Proud Mary had 34-19 gearing and a bonafide sliding dropout chain system, so I was much more comfortable on her. Mechanical worries aside, I was back in a rhythm and ready to get to work. The 2nd lap gave me the $50 fastest lap I was looking for. Somewhere around lap 4 or 5 the 34-19 gearing became tiring so I took a pit stop to trade the 19t for a 20t cog. It was a huge sigh of relief since all the climbing on the course was a bit easier on the body. Unfortunately, my mechanic/fiance forgot to tighten the dropout bolts completely and the chain came off or the wheel came out or something that forced me to stop and fix it midway up the first climb. Not a huge time loss, but a mental frustration I could’ve forgone.

By lap 7, my times had been strong and consistent enough to erase the lap 1 deficit. I wasn’t in first yet, but I was getting there. I was still having pesky mechanical problems too, though. On one lap, I tried to clip out to hike a steep climb and just fell over because my cleat was loose and just stuck in the pedal. Turns out it lost a bolt, so I had to super tighten the one that was left to finish the lap, then steal one from my spare pair of shoes back at the pit. My mechanic again (bless her heart, I love you cupcake!) didn’t tighten the bolts well enough and I had to stop mid lap to tighten them properly. I have no idea how, but the other shoe cleat bolts loosened during a later lap in the night and I had to stop and tighten them. Not once, but twice, did I smack the same low lying branch on two night laps knocking my light and battery (and luckily not my head-although it did hurt) off my helmet. Both times they went tumbling down into a creek and I had to fetch them. Even though I was still gaining ground in the standings, these silly problems were just killing me. I was praying for just one single lap without any issues. I maybe had 5 such laps, but it only felt like 1 or 2.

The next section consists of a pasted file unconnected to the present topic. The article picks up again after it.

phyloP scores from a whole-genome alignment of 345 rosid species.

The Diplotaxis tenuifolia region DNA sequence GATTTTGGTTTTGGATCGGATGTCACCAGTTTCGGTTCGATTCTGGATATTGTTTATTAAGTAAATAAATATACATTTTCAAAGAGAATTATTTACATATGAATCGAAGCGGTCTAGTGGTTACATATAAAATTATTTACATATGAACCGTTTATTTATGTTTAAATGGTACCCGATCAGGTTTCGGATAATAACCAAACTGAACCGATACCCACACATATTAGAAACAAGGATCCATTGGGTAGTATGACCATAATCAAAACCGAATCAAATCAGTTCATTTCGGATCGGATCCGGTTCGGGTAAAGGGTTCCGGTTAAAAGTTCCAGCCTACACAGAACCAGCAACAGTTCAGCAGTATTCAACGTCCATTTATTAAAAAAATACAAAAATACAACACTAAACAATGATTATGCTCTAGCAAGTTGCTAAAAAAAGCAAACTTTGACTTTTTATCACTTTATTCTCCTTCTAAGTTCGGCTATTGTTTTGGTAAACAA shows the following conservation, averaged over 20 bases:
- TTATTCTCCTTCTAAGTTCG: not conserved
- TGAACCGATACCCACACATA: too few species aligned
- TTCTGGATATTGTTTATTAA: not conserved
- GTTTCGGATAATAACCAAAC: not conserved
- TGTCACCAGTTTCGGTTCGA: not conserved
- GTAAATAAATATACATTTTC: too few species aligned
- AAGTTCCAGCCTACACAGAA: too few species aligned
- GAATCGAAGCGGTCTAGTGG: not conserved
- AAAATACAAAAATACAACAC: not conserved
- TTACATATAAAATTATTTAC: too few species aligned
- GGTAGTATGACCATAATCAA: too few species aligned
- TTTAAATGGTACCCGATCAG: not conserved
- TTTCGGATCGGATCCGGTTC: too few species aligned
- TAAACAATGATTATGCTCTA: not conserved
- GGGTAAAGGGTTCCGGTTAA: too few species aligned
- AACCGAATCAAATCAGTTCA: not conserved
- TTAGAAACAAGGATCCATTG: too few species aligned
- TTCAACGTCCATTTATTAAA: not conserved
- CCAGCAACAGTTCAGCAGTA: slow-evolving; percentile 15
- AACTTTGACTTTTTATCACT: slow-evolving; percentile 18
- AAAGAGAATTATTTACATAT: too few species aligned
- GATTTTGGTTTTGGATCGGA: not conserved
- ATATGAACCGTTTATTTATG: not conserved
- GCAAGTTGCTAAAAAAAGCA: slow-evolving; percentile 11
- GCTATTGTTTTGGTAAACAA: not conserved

By midnight I had clocked 10 laps and was on pace for the planned 20, but fatigue was setting in and I knew it would be more like 18 or 19. A critical turning point came at the end of lap 12. I rolled in to see the leader checking in, right before me. He looked at me, and must have known who I was, and how much trouble he was in for showing himself. I wasted no time getting re-stocked and going back out.

A lot of people say that these races are won or lost in the wee hours of the night. It was true for my first go round, and it remained true for this one. I cranked out laps 13 and 14 only to learn that 2nd place hadn’t gone back out yet. He was reported stretching, changing clothes, and hopping in his sleeping bag. I’m sure it was a tough decision to concede the race like that, but everyone has their limits. The guy raced his guts out for 15 hours and needed a break. Like I said in my last post, anyone who even attempts these races is a winner in my book. He did wake up and go back out in the morning for 3 more laps to hold on to third place, so kudos to him for getting back in it and putting up one hell of a fight until that point.

After 14 laps myself, I was ready for a break. I was feeling light headed, hungry, cold, and of course, exhausted. My lead over the new 2nd place was comfortable, so I  changed into my wool jersey and warmers, cuddled up under a blanket, drank some water, and ate. Up to this point, my homemade caveman energy bars and Puresport were getting the job done. It seems though, that it gets increasing harder as the race progresses to eat and drink the same thing over and over. When word broke that some teammates at a nearby campsite had a surplus of Mr. Gattis pizza, I jumped at the chance and downed three slices.